Douglas Perry ’14 A.D., a percussionist with the Yale Percussion Group, recently traveled to Ghana for 12 days of cultural exchange, musical research, and community service. Perry has taught music privately since he was in high school, and while at Yale, he participated in the Music in Schools Initiative in New Haven Public Schools. He recently spoke to YaleNews about his “eye-opening” experiences on the trip, and how he hopes to find a way to bring some of the lessons he learned from the Ghanaian culture back to his teaching in America. The following is an edited version of that conversation.
What led you to participate in the trip to Ghana?
I was invited to participate as part of the Yale Percussion Group. We’ve all been very excited about the prospect of going to Ghana, so when the opportunity presented itself we were all happy to take part.
What was the memorable part of the trip for you?
The most memorable part of the trip for me took place after our concert in the National Theatre of Accra. We had just finished our first performance with the Ghanaian drummers, and we were talking about our instruments and showing each other how everything worked. When I showed two of the percussionists the xylophone, they both started playing it and improvising. I grabbed another set of mallets and started playing along with them. The next thing I know, there are musicians all around me — African and American alike — playing together and singing traditional African songs. At that moment, I was more immersed in the musical-cultural dialogue of our trip than I had ever been in my life, or for the rest of the trip.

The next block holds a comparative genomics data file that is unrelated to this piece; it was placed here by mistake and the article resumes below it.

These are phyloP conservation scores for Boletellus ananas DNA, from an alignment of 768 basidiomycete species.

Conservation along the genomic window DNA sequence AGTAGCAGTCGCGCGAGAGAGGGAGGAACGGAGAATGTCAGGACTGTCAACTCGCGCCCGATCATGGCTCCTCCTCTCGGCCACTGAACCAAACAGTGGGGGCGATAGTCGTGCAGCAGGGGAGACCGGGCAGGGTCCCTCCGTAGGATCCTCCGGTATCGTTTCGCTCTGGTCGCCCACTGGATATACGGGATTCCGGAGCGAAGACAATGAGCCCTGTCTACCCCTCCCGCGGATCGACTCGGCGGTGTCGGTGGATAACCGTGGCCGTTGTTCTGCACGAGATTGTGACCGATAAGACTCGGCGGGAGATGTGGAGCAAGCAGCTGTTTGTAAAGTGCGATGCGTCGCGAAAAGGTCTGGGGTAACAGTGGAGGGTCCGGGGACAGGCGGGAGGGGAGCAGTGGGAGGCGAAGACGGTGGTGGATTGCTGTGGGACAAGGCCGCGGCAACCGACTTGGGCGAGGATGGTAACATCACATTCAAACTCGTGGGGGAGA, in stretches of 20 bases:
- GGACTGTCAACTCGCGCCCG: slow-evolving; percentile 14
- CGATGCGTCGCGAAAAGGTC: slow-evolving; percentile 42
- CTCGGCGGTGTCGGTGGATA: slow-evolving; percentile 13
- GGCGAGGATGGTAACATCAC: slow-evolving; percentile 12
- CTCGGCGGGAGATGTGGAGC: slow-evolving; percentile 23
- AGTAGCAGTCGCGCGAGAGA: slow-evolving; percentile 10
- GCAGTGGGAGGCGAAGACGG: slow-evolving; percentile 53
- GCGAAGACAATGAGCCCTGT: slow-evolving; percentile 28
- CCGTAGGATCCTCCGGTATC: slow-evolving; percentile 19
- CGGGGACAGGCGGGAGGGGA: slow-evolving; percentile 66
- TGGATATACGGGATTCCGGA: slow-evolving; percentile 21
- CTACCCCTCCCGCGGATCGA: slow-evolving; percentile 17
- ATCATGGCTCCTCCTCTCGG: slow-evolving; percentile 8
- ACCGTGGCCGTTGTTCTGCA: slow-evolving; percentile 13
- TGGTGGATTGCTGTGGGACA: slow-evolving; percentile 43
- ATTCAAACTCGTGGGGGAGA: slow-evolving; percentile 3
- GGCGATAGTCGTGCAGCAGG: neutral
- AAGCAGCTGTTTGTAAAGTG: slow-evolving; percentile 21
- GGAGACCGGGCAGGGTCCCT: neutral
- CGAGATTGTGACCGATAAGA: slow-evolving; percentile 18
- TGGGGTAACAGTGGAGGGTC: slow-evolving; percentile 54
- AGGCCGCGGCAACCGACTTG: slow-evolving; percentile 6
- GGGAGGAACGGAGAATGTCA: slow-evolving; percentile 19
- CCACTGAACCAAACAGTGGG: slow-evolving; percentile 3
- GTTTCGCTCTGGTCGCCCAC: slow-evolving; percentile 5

What did you learn from the trip?
I think as a musician, I learned the value of growing up in a culture that prioritizes music and dance. Not only was the sense of community and tradition very strong, but every person I met — man or woman, child or adult — could play drums and dance. As a teacher, I spend a lot of my time trying to teach my students how to play with good rhythm, and how to make a piece of music “groove.” Watching the Ghanaian communities make music together was very eye-opening. Not only do they have good rhythm when they play, they play with a sense of purpose and intent that is difficult to teach. I hope to find a way to bring this back to my teaching in America, and to help my students understand the joy that rhythm brings to these communities.
What was the most surprising thing that you encountered or experienced on the trip?
Probably the most surprising part of the trip for me was how friendly everybody is. Growing up on the East Coast and living in some pretty rough cities, I’m used to having to behave “defensively” in public. There were a number of times I found myself caught off-guard when a stranger in Ghana just wanted to say “hello.” The friendliness of the general public was certainly shocking to me, and it’s something I really wish I could bring to the culture in America. I sometimes wonder how the simple act of saying “hello” to strangers more often would affect American society.